Binding is the access token you can pass around for providing direct read and write access to the value without granting ownership (in terms of retaining a reference type) or copying (for a value type).

When the user selects a tab in the TabView, it unilaterally changes the value through Binding and assigns the associated .tag(...) to the selectedTab variable. This works the same way for both @State and ObservableObject

The programmer can also assign a value to that selectedTab variable at any time – and the TabView will toggle the displayed tab immediately.

This is the key to the programmatic navigation in SwiftUI.

Every view that toggles the displayed hierarchy, be that TabView, NavigationView or .sheet(), now uses Binding to control what’s displayed.

So if we had access to the Binding (or factual underlying state) in the SceneDelegate, we would be able to tell the SwiftUI views to display the screen we want instead of the default one.

There are two approaches to this problem.

1. Storing the navigation variables in the centralized AppState

The first approach implies creating a shared app state that is injected in the view hierarchy though .environmentObject(...) method on the root view:

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class AppState: ObservableObject {
    @Published var selectedTab: ContentView.Tab = .home
}

class SceneDelegate: UIResponder, UIWindowSceneDelegate {

    lazy var appState = AppState()

    func scene(_ scene: UIScene, willConnectTo session: UISceneSession, options connectionOptions: UIScene.ConnectionOptions) {
        let contentView = ContentView()
            .environmentObject(appState)
        ...
    }
    
    func scene(_ scene: UIScene, openURLContexts URLContexts: Set<UIOpenURLContext>) {
        // Parse the deep link
        if /*Deep link leads to the More tab*/ {
            appState.selectedTab = .more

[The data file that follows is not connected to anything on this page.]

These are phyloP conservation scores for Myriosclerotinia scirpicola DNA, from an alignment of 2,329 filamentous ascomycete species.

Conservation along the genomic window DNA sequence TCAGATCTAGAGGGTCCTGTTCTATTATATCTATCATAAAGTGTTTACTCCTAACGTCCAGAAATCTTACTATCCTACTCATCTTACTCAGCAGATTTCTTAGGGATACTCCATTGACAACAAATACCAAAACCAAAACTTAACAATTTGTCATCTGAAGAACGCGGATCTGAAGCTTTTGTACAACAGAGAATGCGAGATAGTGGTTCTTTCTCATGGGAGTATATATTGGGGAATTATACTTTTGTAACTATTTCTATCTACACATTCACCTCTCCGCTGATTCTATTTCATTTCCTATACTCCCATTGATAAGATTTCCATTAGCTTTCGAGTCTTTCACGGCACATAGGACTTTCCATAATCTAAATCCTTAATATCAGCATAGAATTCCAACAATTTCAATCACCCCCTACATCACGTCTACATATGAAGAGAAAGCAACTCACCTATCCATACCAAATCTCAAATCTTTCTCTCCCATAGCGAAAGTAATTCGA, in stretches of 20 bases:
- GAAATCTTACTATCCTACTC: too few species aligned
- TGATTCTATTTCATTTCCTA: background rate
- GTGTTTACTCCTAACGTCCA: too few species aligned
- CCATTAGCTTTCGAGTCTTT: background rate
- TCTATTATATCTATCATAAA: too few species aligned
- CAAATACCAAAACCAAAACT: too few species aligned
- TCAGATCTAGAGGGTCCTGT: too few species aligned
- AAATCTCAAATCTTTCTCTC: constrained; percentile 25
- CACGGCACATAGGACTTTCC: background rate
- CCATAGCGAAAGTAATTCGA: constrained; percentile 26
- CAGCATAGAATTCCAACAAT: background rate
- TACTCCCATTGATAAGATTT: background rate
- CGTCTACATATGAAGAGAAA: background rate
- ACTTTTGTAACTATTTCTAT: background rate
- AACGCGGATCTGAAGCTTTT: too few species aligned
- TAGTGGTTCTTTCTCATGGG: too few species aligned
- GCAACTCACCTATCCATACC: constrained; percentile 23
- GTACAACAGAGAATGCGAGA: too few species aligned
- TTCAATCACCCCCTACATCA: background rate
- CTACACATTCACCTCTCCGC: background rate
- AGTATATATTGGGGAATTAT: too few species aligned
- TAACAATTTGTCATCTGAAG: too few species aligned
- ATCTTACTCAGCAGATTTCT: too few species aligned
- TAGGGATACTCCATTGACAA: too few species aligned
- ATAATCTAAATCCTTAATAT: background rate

}
    }
}

struct ContentView: View {
    
    @EnvironmentObject var appState: AppState
    
    var body: some View {
        TabView(selection: $appState.selectedTab) {
            ...
        }
    }
}

2. Broadcasting navigation parameters through external Publisher

The second approach is to use a Publisher from Combine to deliver the navigation state updates:

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struct NavigationCoordinator: EnvironmentKey {
    let selectedTab = PassthroughSubject<ContentView.Tab, Never>()
}

class SceneDelegate: UIResponder, UIWindowSceneDelegate {

    lazy var navigation = NavigationCoordinator()

    func scene(_ scene: UIScene, willConnectTo session: UISceneSession, options connectionOptions: UIScene.ConnectionOptions) {
        let contentView = ContentView()
            .environment(\.navigationCoordinator, navigation)
        ...
    }
    
    func scene(_ scene: UIScene, openURLContexts URLContexts: Set<UIOpenURLContext>) {
        // Parse the deep link
        if /*Deep link leads to the More tab*/ {
            navigation.selectedTab.send(.more)
        }
    }
}

struct ContentView: View {
    
    @Environment(\.navigationCoordinator) var navigation: NavigationCoordinator
    @State var selectedTab: Tab = .home
    
    var body: some View {
        TabView(selection: $selectedTab) {
            ...
        }
        .onReceive(navigation.selectedTab) {
            self.selectedTab = $0
        }
    }
}

This is really up to you which method to use, but there are conceptual differences.

The first approach assures that the selected navigation parameters remain selected even if the content view cannot pick it up yet. Some view along the way may be showing a loading indicator, but once it finishes and presents the final child view hierarchy, one of the children can eventually pick up the navigation parameter and behave accordingly.